This paper discusses the findings of a study that was carried out to determine the economic impact of cybercafés in Gaborone, Botswana. The research design was a survey. The results from the study showed that the cybercafé sector in Gaborone, Botswana, has grown by 1,300 per cent since 2001. The sector is contributing to the gross domestic product of Botswana largely through employment, government taxation and earning the country foreign exchange through e‐commerce and e‐business transactions. However all was not going well for cybercafés as they were faced with problems of competition, high tariffs, low bandwidth, and high equipment costs, among others. The study recommended the need for the coordination of cybercafé sector in order to make its growth less haphazard; reduction of taxes on computers; enactment of cyber law, modernization and improvement of bandwidth.

Details

Library Hi Tech, vol. 21 no. 4
Type: Research Article
ISSN: 0737-8831

Keywords

Article
Publication date: 3 July 2007

Damaris Odero‐Musakali and Stephen M. Mutula

This paper sets out to discuss internet adoption and assimilation among university libraries in Kenya.

2421

Abstract

Purpose

This paper sets out to discuss internet adoption and assimilation among university libraries in Kenya.

Design/methodology/approach

The paper is based on a literature survey and the experiences of the authors with the Kenyan high education system.

Findings

The potential advantages of the internet appear to have precluded the foresight of Kenyan university libraries to the challenges that may be associated with its deployment. There is clear under‐utilization and considerable disparities between and within the libraries in their levels of general Information and Communication Technology (ICT) deployment and use in Kenya. Most public university libraries still use conventional methods of service provision, suggesting that most library employees are not ready to embrace and integrate these information technologies in their routine operations. If promising ICT applications cannot be widely deployed, then the benefits resulting from such technologies are likely to be equally curtailed.

Research limitations/implications

This paper confines itself to discussion of the internet in Kenyan university libraries. The paper also focuses only on fully fledged government, and private universities as they are among the major stakeholders of the internet initiatives taking place in institutions of higher learning in Kenya. Higher education in Kenya has expanded tremendously in the last decade and there is need for studies that address various issues that relate to technology adoption and use that include legal and regulatory frameworks, technology transfer, capacity building and management of new technologies.

Originality/value

With students and staff in higher education the world over increasingly gaining access to the internet and other new technologies, the future of universities depends on their capacity to institutionalize such technologies to meet the complex needs of the academic populace. The ubiquitous presence of ICTs in academic libraries, especially the internet and its potential impact on learning, teaching, and research, implies that any effort that would shed light on this technology is laudable. This underscores the need to understand the underlying factors that impede or promote individuals’ response to the internet‐based technology in university libraries not only in Kenya but elsewhere.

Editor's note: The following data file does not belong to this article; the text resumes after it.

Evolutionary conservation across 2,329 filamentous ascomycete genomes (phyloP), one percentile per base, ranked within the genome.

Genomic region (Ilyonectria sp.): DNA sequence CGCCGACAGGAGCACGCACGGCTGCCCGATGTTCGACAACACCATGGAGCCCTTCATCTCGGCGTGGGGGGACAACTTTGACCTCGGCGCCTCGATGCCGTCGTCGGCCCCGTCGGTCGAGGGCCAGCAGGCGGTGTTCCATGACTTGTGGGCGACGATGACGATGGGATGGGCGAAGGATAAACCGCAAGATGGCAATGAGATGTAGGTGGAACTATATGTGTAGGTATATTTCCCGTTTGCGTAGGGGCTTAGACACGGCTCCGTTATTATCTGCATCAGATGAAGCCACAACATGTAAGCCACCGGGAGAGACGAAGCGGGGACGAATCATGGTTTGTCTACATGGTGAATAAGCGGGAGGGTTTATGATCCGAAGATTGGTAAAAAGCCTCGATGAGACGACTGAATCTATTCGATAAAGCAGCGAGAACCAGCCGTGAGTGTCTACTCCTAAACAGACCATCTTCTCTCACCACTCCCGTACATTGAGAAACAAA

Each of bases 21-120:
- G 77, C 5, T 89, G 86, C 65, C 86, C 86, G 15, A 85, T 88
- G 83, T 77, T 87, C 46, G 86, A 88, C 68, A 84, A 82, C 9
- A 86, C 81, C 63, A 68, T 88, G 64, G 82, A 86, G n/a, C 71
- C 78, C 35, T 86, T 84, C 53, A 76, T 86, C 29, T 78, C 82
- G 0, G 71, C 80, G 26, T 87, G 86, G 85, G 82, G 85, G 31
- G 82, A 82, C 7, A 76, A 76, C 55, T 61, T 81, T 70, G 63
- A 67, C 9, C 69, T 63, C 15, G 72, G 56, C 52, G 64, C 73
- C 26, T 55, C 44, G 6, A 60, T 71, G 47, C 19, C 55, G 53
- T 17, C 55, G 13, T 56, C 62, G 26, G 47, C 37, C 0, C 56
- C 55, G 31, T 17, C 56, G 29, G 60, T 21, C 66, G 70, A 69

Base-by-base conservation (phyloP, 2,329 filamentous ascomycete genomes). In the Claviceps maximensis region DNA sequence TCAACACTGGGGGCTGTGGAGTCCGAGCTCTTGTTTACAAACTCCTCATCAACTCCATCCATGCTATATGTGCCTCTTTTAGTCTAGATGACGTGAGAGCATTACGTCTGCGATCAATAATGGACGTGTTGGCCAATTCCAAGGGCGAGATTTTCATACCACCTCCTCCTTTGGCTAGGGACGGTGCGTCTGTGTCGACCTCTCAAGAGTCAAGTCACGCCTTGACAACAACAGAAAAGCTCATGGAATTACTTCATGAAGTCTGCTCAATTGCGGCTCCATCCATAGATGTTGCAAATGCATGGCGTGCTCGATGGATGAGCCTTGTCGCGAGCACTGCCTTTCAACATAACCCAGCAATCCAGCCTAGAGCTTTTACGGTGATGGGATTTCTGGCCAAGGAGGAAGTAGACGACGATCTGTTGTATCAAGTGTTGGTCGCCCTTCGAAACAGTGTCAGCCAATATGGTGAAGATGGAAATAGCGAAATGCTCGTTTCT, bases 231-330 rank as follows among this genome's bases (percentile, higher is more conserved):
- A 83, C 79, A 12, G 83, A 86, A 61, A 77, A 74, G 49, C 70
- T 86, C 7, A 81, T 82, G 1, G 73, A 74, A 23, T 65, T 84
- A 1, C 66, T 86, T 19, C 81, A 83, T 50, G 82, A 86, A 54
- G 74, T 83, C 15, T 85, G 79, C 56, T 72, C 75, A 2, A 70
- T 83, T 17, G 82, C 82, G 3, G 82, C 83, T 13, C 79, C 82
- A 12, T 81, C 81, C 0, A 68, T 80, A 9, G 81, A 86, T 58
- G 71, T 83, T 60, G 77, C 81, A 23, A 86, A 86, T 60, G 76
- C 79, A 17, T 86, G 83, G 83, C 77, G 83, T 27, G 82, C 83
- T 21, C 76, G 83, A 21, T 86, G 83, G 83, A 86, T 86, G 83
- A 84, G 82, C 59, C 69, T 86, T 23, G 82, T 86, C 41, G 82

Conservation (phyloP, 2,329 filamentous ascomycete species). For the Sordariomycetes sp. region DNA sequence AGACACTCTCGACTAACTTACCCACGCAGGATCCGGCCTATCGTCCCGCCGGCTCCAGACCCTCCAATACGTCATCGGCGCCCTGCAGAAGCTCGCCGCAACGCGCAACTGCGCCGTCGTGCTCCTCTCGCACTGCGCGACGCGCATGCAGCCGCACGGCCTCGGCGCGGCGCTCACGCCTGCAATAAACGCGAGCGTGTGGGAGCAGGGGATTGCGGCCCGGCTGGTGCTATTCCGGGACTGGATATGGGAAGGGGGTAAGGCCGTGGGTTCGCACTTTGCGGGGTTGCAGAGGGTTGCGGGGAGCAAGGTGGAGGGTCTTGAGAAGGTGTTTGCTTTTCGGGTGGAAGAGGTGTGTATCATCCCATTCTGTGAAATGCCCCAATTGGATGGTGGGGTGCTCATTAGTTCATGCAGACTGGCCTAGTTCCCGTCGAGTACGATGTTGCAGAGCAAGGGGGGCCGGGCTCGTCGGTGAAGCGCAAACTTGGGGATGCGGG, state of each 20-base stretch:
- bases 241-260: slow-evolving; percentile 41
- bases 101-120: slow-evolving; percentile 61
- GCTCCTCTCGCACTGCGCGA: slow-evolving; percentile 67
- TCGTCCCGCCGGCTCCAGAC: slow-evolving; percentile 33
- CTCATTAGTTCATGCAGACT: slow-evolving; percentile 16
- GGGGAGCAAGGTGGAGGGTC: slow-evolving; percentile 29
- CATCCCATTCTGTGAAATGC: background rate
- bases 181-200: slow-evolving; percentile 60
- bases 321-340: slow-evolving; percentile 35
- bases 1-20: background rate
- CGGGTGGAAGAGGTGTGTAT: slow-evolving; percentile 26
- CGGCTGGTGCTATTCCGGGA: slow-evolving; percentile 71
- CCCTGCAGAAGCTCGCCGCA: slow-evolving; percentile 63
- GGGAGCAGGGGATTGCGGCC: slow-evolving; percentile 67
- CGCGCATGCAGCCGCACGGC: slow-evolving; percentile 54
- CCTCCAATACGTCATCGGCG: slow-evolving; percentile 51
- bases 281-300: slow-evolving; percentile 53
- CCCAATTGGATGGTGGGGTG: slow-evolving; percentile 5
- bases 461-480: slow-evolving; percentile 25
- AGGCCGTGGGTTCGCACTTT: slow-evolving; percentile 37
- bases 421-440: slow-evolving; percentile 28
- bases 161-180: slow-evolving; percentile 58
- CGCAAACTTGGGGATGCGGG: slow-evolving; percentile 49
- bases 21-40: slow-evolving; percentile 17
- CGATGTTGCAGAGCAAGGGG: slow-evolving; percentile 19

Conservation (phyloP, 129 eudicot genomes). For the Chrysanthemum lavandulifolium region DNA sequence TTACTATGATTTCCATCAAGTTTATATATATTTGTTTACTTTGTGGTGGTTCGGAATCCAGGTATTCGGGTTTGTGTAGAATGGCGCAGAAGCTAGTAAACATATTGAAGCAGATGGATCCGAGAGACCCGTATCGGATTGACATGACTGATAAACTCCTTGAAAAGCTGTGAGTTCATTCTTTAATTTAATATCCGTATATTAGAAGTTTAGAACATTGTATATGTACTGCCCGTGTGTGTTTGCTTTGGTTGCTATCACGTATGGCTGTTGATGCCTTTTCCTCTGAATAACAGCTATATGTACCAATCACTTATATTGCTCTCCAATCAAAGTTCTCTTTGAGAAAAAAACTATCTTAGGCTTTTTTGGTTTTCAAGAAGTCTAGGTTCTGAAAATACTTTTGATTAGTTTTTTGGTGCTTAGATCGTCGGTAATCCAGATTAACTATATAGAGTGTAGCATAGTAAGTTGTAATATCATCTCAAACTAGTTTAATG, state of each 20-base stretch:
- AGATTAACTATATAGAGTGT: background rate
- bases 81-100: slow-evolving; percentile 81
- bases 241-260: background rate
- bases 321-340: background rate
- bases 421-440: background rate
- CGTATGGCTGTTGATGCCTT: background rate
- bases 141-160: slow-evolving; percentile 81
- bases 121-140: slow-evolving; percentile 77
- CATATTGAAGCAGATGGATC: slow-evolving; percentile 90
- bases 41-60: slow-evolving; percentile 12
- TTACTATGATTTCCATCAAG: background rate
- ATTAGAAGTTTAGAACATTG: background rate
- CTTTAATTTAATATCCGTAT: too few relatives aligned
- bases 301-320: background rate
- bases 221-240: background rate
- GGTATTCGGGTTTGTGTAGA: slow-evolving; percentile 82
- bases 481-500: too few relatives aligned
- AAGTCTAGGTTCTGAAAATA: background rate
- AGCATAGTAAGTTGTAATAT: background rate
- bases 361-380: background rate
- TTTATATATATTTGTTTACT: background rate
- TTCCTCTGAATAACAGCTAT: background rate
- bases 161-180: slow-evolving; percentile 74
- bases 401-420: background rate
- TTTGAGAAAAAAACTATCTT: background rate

Details

Library Review, vol. 56 no. 6
Type: Research Article
ISSN: 0024-2535

Keywords

Article
Publication date: 1 April 2002

Stephen M. Mutula

A review of relevant literature reveals a great deal of information on the possible use of cell phones for Internet access via the emerging wireless application protocol…

3080

Abstract

A review of relevant literature reveals a great deal of information on the possible use of cell phones for Internet access via the emerging wireless application protocol (WAP) technology, but little information if any exists about the link between cell phones and libraries. Going by the wide use of wireless networks in libraries especially in Western countries, it is possible that as cell phone technology continues to evolve and mature it could have a significant impact on libraries in the same way the Internet did. Ironically, today, a review of cell phone use in libraries only reveals efforts that are being made to dissuade users from making or receiving calls on their handsets within libraries. Few efforts are geared towards exploring ways that cell phone technology could be used to enhance library operations. Attempts to demonstrate that cell phones may in future provide solutions to libraries’ problems of connectivity especially in the remote areas of the Southern African Development Community member states.

Details

Online Information Review, vol. 26 no. 2
Type: Research Article
ISSN: 1468-4527

Keywords